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Wednesday, January 26, 2011

An Eternal Connection

My uncle Carl took me to Fenway Park, introducing me to the game of baseball. I got lost in the game, the ballpark, the people, the color, the sounds, the smells. But then he got cancer and died. It’s a passion. It’s a very, very big part of my life. Sometimes I like to be 11 years old. I like being part of something that's bigger than me...than I. Its good for your soul to invest in something you cant control.

The quote above is from a Boston Red Sox themed film, Fever Pitch, starring Jimmy Fallon and Drew Barrymore. And yes, this is the movie that features the colossal catastrophe of 2004, when Boston overcame a 3-0 deficit in the ALCS to win four straight games to eliminate the New York Yankees and eventually win the World Series. Anyways…In this specific scene, referred to as “Really Big Fan,” Fallon explains why he is such a huge Red Sox fan.

But Rob, you HATE the Boston Red Sox! You DESPISE their being and presence on earth! What does this have to do with anything?!

True, very true, but I can relate to this quote in a manner that is much, much more significant to me than any rivalry.

January 27, 1997, I lost my best friend. My grandpa, Robert Louis Demirjian (known as Bob to his many friends and family), passed away unexpectedly from a heart attack. He was 69 years young. The name of my blog, Oh It’s You Rob, was inspired by my grandpa; the license plate on his red 1964 ½ Mustang convertible read, ‘Oh It’s You Bob’. We did so many fun things together when my family and I visited him and my grandma in Wilmington, North Carolina; he really was the greatest, most fun grandpa of all-time. But one aspect of our relationship is still, a very, very big part of my life. We shared a love that was much more than anything else in the world….the New York Yankees.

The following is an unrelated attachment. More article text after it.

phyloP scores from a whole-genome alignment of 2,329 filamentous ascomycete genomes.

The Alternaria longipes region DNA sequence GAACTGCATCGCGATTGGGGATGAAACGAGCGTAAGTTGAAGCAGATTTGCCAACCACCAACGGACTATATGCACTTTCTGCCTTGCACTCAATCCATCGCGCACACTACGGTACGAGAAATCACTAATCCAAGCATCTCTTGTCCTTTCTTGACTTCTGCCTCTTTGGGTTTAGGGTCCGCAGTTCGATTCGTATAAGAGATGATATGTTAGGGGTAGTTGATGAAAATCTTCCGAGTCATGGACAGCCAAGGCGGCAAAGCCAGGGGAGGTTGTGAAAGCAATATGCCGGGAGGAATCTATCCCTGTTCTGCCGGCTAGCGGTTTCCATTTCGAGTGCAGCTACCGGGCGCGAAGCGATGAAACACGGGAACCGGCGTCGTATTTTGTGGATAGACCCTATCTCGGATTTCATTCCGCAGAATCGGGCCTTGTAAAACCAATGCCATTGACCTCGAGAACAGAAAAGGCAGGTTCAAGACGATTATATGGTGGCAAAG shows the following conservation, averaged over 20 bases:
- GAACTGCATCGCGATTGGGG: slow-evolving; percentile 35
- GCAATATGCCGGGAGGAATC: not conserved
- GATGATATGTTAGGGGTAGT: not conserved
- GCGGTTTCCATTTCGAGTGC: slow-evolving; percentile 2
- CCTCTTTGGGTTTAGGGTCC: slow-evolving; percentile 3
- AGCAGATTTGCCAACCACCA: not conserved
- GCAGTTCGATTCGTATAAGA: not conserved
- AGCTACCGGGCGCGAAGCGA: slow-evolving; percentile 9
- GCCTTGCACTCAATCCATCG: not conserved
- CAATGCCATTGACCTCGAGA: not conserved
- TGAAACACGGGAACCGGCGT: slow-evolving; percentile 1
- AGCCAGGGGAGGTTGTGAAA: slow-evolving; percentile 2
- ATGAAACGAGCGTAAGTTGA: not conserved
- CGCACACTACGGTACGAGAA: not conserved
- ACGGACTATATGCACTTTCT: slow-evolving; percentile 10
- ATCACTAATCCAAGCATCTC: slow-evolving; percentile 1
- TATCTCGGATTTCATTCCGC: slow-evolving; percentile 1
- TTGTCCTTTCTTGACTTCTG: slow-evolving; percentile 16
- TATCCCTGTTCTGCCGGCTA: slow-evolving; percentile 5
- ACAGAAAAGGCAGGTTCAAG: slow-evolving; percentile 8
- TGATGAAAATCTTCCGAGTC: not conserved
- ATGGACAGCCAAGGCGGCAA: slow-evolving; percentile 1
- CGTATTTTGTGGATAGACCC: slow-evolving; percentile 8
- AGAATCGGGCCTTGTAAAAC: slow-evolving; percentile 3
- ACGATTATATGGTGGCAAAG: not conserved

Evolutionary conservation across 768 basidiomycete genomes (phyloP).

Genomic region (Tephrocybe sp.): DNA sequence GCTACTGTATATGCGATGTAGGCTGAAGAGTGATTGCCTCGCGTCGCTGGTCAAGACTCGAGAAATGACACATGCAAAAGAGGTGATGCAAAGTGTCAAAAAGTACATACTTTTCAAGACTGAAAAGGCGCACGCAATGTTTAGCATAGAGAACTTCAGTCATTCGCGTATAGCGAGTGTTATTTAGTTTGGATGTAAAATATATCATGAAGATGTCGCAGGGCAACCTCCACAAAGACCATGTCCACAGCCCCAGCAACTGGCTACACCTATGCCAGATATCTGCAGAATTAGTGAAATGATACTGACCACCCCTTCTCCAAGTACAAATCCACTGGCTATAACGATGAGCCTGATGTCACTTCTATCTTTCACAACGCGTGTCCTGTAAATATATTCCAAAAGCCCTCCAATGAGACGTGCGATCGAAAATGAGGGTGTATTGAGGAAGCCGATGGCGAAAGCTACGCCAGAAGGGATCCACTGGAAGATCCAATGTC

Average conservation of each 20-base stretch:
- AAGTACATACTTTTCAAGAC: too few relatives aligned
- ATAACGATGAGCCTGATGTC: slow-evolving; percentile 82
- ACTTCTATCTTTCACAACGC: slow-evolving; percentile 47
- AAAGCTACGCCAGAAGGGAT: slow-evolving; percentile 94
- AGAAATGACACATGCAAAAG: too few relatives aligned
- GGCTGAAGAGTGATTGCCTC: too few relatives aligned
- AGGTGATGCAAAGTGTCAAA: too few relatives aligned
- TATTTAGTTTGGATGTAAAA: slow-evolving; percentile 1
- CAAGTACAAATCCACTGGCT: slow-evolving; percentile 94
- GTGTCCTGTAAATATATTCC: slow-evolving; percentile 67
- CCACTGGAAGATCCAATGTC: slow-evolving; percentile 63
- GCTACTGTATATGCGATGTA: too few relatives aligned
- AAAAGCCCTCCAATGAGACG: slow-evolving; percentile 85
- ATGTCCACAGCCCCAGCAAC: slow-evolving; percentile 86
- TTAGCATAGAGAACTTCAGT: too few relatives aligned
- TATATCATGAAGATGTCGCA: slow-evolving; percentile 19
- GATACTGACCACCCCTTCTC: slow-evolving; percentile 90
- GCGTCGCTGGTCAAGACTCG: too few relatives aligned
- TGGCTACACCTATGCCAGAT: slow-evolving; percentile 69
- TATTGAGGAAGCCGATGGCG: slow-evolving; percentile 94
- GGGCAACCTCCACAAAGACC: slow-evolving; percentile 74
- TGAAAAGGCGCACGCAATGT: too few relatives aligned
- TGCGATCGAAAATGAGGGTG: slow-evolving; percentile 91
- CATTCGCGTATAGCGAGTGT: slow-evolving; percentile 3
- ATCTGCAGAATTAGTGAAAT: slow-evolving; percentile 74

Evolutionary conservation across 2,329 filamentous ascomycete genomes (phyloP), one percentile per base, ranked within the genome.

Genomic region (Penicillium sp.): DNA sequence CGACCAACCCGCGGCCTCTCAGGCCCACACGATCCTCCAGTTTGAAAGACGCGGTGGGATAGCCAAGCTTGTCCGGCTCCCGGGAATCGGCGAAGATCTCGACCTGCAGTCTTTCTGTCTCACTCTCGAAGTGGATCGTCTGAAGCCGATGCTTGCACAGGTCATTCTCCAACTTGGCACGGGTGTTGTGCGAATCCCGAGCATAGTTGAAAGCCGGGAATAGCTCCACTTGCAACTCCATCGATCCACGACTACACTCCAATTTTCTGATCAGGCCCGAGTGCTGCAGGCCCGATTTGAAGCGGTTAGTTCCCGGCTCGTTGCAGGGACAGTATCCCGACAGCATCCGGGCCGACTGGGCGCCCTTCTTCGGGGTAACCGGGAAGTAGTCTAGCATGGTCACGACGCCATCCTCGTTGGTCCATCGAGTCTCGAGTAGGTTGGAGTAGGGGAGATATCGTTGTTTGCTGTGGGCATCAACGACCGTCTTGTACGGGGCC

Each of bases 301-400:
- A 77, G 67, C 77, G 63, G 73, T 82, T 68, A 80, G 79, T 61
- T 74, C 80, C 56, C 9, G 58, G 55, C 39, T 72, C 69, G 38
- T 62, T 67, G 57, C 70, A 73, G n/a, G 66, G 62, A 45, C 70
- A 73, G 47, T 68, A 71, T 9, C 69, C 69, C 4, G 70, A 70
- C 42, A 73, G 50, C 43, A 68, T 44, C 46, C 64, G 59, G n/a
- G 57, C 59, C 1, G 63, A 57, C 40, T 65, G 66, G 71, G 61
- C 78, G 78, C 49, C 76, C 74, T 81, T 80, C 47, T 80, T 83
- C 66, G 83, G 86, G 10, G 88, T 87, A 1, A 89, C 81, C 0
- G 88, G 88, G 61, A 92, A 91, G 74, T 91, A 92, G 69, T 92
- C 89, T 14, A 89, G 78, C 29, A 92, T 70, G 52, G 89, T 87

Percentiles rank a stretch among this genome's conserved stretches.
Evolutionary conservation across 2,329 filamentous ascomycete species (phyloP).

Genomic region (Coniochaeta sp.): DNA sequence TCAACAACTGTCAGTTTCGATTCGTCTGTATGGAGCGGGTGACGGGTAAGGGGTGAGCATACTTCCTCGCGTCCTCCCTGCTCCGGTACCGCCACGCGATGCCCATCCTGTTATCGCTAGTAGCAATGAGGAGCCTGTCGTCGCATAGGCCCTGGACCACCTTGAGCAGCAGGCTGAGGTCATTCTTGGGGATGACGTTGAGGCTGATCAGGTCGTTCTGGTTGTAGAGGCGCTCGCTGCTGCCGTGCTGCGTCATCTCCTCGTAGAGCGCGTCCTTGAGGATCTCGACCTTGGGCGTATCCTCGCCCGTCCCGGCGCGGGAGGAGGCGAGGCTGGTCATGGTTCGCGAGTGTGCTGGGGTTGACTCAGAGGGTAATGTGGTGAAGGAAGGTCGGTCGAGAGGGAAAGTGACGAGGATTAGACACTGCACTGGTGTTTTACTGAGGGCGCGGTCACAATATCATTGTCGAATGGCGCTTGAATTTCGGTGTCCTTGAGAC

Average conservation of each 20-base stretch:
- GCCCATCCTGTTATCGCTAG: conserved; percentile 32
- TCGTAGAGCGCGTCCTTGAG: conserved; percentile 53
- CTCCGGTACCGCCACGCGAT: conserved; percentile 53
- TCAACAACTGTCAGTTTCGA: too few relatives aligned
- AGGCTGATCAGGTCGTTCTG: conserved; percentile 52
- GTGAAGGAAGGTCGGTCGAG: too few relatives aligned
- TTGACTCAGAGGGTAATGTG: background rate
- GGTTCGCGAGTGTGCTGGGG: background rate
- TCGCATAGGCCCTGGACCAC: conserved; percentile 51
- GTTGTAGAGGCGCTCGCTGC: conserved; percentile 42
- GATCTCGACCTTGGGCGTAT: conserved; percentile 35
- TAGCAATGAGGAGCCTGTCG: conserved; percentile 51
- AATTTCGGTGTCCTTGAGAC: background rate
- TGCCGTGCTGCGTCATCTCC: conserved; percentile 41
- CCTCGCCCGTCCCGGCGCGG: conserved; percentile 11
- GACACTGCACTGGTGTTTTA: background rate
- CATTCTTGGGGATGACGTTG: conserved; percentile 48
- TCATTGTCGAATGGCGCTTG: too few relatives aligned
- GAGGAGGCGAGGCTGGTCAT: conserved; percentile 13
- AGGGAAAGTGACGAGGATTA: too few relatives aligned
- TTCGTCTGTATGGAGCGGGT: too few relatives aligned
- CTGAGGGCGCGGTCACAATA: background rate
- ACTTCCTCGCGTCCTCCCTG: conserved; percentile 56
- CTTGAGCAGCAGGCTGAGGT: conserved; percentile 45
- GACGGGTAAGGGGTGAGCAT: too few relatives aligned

Each morning, I would wake up before sun rise with grandpa before anyone else. After helping him walk his dog and prepare my grandma’s breakfast, we would read the sports section of the newspaper. He taught me how to read a baseball box score, as we recapped the Yankees game from the night before; we would use an oversized magnified glass to read the tiny print and memorize every statistic. At that breakfast table, we had such passionate discussions and debates about our team, i.e. whom they should trade for, or which player should be playing over another, or what they need to do to win. If my grandpa was here today, he’d be infuriated with the current state of the organization. I can hear him now, “What the hell are they doing?! Cashman (the general manager) is a bum!”

In October of 1996, from 683 miles apart, we shared our first World Series Championship together, as the Yankees dethroned the Atlanta Braves in six memorable games. Following two dominating outings from future Hall of Famers John Smoltz and Greg Maddox, I was distraught with the Yankees performance. My grandpa called me the following day to discuss the first two games of the series. Calmly he said, “Robert, they gotta beat us four times. It’s going to be okay...I promise.” The Yankees would go on to win four straight games in exciting, dramatic fashion to clinch their first World Series title in 18 long and agonizing years. As Mark Lemke popped up a final offering from John Wetteland, and that last out was secure in Charlie Hayes’ glove, the phone rang; it was my grandpa. We had our championship.